Finally, a new EO needs to link between the conflict impact assessment to ad-hoc conflict resolution committee since the parties can choose ad-hoc consensus building process as the most appropriate conflict resolution procedure from the advice in the conflict impact assessment. In other words, a new EO may specify that an ad-hoc conflict resolution committee can be initiated by the recommendation of the conflict impact assessment.
Current design of conflict management advisory council seems to produce perfunctory and nominal advisory activities from the council members that may not be helpful in improving conflict management system in each agency. Thus, a new EO may assign different roles to conflict management advisory council from those in the current EO 19886.
A new but important mandate for conflict management advisory council may be that the council should help to develop coherent and objective evaluation criteria for performance in terms of conflict management of an agency. No instruments for evaluation have yet been developed that adequately capture the costs or benefits of the EO 19886, either qualitatively or quantitatively. Conflict management advisory councils should work with agencies to develop such instruments and be able to consult to the agency on how to improve its own dispute systems design3).
Diagnosing the conflict management system requires a comprehensive audit of disputes and dispute handling within an agency. This involves identifying the kinds of disputes that the agency finds itself in, both internally and with external parties, establishing a baseline that describes the ways in which disputes are currently being handled, eliciting the views of insiders on the effectiveness of the current system, and uncovering organizational obstacles to using new dispute resolution methods systematically (Bingham & Wise, 1996). With this information in hand, as well as a firm understanding of agency culture and mission, it is more likely that subsequent efforts to formulate an conflict management policy, building support for pilot projects, target appropriate training, and alter organizational incentives appropriately will be effective.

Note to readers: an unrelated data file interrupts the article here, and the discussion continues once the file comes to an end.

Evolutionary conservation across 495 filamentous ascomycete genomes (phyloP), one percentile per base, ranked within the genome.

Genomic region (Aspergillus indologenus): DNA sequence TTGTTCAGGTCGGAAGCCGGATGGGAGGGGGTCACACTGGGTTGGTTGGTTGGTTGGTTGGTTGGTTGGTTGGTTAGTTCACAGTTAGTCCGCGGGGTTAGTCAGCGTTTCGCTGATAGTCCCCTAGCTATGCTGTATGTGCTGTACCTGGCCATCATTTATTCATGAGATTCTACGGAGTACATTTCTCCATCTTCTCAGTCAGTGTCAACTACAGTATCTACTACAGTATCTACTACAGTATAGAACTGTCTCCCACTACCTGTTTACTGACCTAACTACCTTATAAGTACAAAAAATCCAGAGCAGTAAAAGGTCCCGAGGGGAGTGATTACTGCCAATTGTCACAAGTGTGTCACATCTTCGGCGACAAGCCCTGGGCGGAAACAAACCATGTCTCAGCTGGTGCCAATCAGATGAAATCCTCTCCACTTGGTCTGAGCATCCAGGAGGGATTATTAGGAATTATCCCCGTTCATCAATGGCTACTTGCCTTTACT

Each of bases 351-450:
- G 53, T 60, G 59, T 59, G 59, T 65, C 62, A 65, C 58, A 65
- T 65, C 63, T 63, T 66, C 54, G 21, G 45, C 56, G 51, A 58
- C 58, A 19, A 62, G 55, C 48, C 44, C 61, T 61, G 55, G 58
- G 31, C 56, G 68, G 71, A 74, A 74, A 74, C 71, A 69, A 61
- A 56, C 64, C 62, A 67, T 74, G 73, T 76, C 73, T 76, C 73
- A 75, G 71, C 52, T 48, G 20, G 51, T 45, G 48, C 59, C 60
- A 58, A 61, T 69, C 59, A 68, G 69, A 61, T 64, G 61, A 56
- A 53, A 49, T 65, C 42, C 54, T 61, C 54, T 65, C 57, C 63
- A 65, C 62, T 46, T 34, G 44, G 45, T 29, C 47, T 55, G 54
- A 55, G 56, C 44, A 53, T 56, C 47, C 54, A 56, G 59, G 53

Who should undertake an agency’s dispute audit? It should be someone with enough distance from the agency to be truly impartial, but also someone whose judgment and experience are widely respected by insiders. The auditor must be willing and able to work with insiders to gather the information needed. An analysis of written documents is not enough. The auditor must be trusted sufficiently by the staff to obtain the insiders’ true reflections on what is and is not working (Susskind, Babbit & Segal, 1993). Conflict Management Advisory Council members should be recruited so that they could conduct such auditory function for the agency.
However, for handling specific cases of public disputes, conflict management advisory council may not be necessary. As long as conflict assessment can be conducted by a trusted neutral party and generate a report that suggests conflict resolution procedures, non-governmental stakeholders are more likely to choose appropriate procedures for themselves without the help of conflict management advisory council.
Thus, it might be much useful for the government to establish a roaster of experts in the field of conflict resolution, negotiation, and mediation who can play a potential role of the neutral third party in an e-portal service. Then, every public entity can access to the roaster and identify the most appropriate experts for the specific contexts of conflicts. Those people can serve as a neutral assessor for conflict impact assessment, facilitator or mediator for conflict resolution procedures.